Single Pain of Glass

By 2020 the number of Internet of Things (IoT) devices installed across the world will be more than twice the figure for 2017, according to analyst firm Gartner. There are already around 8.4 billion connected devices today and Gartner says there will be 20.4 billion IoT devices deployed by 2020.

Unfortunately, these devices don't just pose risks to their owners, because attackers have now learned how to compromise IoT devices and effectively weaponise them to use against others.

IoT devices are now deployed in a wide variety of ways and most organisations use them for various monitoring tasks, including environmental control systems, access control and monitoring including CCTV cameras and webcams, inventory tracking and automation, appliance sensors, wearable devices, as well as connected vehicle and fleet management GPS trackers.

In May 2018, the European Union's (EU) General Data Protection Regulation (GDPR) will come into effect. It's the most comprehensive piece of privacy legislation developed by any jurisdiction to date and goes way beyond the requirements of Australia's current privacy regulations.

What you may be wondering though is whether it affects Australian businesses? The short answer is that any Australian company that holds, controls or processes personal data of any EU residents, whether they are customers or employees, needs to be aware of it and be compliant by the May deadline.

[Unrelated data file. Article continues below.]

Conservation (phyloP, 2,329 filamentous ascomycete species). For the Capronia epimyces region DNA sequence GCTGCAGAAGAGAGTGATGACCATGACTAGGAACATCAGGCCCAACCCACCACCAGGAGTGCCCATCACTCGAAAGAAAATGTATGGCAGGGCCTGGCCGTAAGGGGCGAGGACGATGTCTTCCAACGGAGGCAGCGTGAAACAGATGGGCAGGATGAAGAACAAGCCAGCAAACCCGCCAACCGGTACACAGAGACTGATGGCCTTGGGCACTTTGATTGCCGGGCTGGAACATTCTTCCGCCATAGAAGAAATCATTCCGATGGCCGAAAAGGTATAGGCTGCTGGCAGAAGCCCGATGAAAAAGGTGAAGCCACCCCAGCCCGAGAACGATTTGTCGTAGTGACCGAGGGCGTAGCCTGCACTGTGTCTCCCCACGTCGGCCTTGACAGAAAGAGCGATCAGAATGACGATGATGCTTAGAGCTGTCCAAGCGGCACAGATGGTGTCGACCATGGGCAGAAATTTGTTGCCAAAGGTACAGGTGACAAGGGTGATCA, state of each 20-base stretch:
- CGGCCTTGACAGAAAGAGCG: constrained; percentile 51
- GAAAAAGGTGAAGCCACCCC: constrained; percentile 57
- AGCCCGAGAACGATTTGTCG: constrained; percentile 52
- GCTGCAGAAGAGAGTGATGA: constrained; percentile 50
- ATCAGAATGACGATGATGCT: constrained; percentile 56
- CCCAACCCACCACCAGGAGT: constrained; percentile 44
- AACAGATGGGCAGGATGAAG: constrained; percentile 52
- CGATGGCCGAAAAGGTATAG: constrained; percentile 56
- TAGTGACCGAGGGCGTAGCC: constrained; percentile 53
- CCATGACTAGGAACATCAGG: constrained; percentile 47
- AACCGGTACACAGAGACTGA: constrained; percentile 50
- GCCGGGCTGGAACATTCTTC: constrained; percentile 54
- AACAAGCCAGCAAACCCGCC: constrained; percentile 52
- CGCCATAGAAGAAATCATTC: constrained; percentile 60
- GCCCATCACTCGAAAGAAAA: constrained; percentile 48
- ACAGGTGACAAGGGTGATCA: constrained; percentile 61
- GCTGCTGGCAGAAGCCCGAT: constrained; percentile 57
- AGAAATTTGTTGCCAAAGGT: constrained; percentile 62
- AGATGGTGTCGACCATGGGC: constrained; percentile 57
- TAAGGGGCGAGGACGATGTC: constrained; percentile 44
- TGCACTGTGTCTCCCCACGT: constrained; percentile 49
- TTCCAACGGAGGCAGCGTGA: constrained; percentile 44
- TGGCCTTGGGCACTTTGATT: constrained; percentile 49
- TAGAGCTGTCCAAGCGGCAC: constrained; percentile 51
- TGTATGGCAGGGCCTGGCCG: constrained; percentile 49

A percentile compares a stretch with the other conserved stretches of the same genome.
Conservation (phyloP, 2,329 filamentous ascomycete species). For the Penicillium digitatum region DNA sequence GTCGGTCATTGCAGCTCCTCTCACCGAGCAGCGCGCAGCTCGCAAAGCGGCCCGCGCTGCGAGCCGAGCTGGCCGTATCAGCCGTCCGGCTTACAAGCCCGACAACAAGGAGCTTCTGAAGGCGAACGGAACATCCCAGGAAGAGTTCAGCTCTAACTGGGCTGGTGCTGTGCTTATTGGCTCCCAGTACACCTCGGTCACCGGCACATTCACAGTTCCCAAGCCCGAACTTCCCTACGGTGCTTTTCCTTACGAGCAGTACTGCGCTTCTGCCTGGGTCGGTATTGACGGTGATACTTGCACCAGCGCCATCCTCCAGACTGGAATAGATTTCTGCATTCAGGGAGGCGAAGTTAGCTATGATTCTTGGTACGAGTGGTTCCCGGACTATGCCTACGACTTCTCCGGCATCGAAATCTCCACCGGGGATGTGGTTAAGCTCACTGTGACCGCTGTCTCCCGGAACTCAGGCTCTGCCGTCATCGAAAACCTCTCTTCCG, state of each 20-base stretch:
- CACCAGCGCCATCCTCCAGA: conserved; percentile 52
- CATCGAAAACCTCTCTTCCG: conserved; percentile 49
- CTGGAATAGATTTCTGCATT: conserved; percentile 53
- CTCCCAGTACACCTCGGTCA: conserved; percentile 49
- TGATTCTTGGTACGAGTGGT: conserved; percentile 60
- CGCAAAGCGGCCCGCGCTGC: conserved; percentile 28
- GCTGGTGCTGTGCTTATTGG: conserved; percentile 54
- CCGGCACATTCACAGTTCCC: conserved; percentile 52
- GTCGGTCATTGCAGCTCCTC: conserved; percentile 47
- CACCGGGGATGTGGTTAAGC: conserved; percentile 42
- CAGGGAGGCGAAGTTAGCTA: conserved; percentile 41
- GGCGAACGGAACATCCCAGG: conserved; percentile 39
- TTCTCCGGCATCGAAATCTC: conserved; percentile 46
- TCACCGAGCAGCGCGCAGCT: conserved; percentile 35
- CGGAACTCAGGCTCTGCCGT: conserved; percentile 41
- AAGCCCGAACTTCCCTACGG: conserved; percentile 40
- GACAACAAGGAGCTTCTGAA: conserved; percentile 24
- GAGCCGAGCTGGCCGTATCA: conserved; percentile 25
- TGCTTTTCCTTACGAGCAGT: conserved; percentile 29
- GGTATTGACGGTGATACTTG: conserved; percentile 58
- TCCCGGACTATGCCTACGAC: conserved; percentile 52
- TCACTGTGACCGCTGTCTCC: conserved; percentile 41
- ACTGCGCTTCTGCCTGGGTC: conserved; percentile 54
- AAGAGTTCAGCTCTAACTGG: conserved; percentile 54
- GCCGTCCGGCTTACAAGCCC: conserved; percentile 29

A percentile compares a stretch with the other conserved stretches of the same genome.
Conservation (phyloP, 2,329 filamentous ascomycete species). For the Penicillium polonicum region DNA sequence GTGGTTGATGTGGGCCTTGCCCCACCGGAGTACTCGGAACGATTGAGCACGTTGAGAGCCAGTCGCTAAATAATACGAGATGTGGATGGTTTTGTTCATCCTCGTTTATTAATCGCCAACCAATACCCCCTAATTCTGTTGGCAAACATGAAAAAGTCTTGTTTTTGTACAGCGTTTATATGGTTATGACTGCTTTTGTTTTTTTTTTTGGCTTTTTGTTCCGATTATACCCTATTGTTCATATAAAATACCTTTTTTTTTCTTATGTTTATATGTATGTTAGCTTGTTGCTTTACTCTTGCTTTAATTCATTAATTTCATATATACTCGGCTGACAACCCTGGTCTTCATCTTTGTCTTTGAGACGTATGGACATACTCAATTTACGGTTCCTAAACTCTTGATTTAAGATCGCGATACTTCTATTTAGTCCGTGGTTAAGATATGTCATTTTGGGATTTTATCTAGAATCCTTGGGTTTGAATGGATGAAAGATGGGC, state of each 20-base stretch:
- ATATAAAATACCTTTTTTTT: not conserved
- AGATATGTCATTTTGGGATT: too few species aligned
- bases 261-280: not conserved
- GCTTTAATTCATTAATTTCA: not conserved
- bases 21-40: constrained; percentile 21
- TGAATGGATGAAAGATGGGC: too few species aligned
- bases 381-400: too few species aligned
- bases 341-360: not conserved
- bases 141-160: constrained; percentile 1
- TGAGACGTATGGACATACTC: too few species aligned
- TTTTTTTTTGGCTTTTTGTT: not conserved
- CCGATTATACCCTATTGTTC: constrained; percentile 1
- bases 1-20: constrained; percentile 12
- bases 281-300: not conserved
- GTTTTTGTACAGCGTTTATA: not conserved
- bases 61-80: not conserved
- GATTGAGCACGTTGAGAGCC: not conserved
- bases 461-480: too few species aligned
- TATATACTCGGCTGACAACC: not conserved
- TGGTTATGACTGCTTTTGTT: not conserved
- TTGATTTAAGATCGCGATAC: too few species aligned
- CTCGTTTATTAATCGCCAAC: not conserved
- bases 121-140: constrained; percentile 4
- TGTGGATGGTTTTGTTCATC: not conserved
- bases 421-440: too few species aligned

The penalties for non-compliance are steep, starting with fines of €20 million (AU$31.2 million) and going as high as four per cent of global revenue, as well as sanctions including the power to stop a company trading in the EU.

There will be statutory obligations that include implementing technical and organisational security measures and indirect stipulations, such as deploying a due diligence process when on‑boarding a supplier, ongoing monitoring and exit management.

Australia has recently enacted new legislation on the federal level to bring its data security practices in line with nations like the United States. This was initiated with the intent of streamlining international cooperation concerning data storage on a corporate level and was enacted following numerous well-documented data breaches from companies as varied as Adobe to the American credit reporting agency Equifax(1).